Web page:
MILWAUKEE — `PETERKIN won't be getting any going away parties,'' said a Milwaukee principal just before Robert S. Peterkin, former Milwaukee Public Schools superintendent, left the job at the end of May. ``He came here and he was going to be the savior,'' continued Josephine Mosley, principal of Victor Berger Elementary School. ``He was riding in on a white horse and then they started jumping all over him.''
Like superintendents in many large cities across the United States, Dr. Peterkin was brought in to restructure and reform a faltering school system. When his contract came up for renewal, Peterkin decided to leave for a job as director of the Urban Superintendents Program at Harvard University in Cambridge, Mass.
``I didn't consider myself indispensible,'' Peterkin says of his decision to leave Milwaukee. ``There comes a time when you have to make decisions on how you do your life's work and make an impact for schoolchildren.... The preparation of the next generation of leaders is particularly important, especially in urban areas.''
Peterkin, a tall, serious man who carries himself with confidence, was superintendent of schools in Cambridge, Mass., before taking the job in Milwaukee in 1988. Some say that the 7,000-student district was not an adequate training ground for the challenge of running Milwaukee's 99,000-student district, with a $536 million budget. But few doubt Peterkin is a sincere, intelligent educator.
``In the three years he was here and in every conversation we had, Peterkin always put the children first,'' says Ms. Mosley, of the elementary-principal advisory board. ``When I heard he was leaving, the air came out of my sails and it stayed out for quite a while. I felt that his leadership was really going to take us where we needed to go.''
Bob Peterson, a teacher at Fratney Street School here, marks Peterkin's job performance as a B+. ``He's offered some vision and has started to reduce the bureaucracy.''
But some people in Milwaukee are disappointed, even angry, about Peterkin's departure. ``He came in and raised hopes and then left too soon to be sure whether anything was done one way or the other,'' says Milwaukee mayor John O. Norquist about the superintendent. ``There's kind of a bitter taste in people's mouths about it.''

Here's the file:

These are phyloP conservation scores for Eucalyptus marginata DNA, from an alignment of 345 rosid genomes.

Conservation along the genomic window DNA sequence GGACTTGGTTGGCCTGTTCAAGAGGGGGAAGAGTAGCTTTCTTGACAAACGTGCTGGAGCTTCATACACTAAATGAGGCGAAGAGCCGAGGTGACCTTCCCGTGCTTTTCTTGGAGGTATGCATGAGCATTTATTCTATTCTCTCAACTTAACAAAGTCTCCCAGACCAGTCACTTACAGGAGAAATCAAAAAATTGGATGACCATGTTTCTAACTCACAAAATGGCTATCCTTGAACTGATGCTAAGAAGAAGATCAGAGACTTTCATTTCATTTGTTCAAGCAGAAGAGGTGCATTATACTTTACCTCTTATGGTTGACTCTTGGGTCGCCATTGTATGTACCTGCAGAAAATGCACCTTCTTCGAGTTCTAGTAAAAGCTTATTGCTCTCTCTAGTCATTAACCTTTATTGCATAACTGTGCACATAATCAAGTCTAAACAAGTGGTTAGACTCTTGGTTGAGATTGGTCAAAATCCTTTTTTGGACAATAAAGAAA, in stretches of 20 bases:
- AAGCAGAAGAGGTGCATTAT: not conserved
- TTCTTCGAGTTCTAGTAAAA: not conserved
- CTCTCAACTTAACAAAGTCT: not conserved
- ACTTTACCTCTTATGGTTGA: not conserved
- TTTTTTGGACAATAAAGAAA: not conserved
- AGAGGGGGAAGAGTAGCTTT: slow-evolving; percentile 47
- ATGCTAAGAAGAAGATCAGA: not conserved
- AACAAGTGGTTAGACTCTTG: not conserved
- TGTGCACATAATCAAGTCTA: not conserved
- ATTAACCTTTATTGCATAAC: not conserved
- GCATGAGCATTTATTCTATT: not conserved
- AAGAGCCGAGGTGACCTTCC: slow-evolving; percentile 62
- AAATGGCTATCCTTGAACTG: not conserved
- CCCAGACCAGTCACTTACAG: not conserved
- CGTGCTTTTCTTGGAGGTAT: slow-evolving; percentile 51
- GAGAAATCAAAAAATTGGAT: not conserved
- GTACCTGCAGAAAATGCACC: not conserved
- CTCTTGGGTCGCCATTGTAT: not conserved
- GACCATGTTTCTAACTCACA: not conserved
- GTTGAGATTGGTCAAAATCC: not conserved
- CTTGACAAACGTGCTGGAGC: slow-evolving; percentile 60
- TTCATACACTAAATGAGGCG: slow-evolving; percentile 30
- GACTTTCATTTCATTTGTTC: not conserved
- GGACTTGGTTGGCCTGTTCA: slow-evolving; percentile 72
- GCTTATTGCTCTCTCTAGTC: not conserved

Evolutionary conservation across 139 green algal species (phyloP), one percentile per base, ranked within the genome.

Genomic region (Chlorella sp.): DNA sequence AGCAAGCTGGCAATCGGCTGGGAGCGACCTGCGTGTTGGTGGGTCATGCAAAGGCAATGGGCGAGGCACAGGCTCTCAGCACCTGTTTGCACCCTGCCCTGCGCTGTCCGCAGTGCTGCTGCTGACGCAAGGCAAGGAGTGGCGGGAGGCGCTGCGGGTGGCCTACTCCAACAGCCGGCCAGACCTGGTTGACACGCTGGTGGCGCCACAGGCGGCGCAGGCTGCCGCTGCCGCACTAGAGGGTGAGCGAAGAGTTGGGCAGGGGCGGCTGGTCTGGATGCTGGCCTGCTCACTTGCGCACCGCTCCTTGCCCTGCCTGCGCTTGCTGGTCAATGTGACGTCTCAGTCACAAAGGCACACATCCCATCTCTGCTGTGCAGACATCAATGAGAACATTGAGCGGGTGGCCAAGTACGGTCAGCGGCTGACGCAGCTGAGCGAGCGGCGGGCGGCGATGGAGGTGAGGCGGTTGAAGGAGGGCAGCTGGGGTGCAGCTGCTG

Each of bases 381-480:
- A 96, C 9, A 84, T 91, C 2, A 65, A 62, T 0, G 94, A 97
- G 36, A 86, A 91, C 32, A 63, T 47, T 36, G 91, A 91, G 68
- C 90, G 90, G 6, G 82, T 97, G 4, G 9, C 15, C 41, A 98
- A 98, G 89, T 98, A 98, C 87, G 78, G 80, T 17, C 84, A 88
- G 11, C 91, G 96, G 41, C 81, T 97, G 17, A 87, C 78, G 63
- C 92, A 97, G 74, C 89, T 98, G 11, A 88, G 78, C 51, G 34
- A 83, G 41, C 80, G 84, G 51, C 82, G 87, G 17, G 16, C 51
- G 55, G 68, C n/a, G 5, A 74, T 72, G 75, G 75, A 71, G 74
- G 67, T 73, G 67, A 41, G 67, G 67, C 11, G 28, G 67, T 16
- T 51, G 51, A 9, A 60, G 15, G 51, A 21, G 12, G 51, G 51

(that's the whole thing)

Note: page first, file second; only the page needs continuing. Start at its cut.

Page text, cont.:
Nevertheless, Peterkin says he is satisfied with the progress made in Milwaukee. ``The board and our administration were able to lay a foundation and to act as change agents. That's the reason that they asked me to come. The work is clearly unfinished but I feel good about the foundation.''
During Peterkin's tenure, Milwaukee gained a reputation as one of the most innovative school districts in the country. This year a voucher program is providing state funds for private schooling and two African-American Immersion Schools are scheduled to open next fall [see related articles].
``Peterkin is a man who doesn't shirk from innovation; he'll try things out,'' says Norman Gill, a McBeath senior research scholar of the Bradley Institute for Democracy at Marquette University here. ``There's a great sense of impatience to get results so Milwaukeeans are willing to try something new out of frustration.''
The difficulty, Peterkin says, comes in bringing change to a system that inherently resists it. ``We're talking about a school system that essentially hadn't changed in three centuries,'' he says. ``That was part of the paradox of Milwaukee. Internally, people thought we were moving much too quickly. While externally, the governor, the legislature, the mayor, and parents who were concerned about the achievement of the youngsters were pressing the administration to go even faster and to be more radical.' '
In 1989, Peterkin was named ``Man of the Year'' by the Milwaukee Times. Expectations for change in the city's schools were high. But the district's own data now show that the dropout rate has remained steady at about 15 percent and test scores have remained flat. Black students, who make up 55 percent of the enrollment, continue to perform poorly.
In recent years, the outdated industrial base of this city has been transformed into a booming service sector. Despite the overall progress of the economy, however, unemployment is still high among blacks.
At the same time, the woes of urban America have recently hit the city hard. Drug traffic thrives; the murder rate has almost tripled in two years; racial tensions are rising. A University of Chicago study recently listed Milwaukee as one of five ``hypersegregated'' cities in the US. Whites cluster on the South Side or along the lakefront in luxury homes. Blacks dominate the depressed North Side.
Milwaukee schools have operated under a court-ordered desegregation plan since 1976 and all but 19 schools are considered integrated. But black males are still failing at an alarming rate.
Soon after arriving in Milwaukee, Peterkin initiated a decentralization program and began implementing school-based management, which involves principals, teachers, and parents in governing their own schools.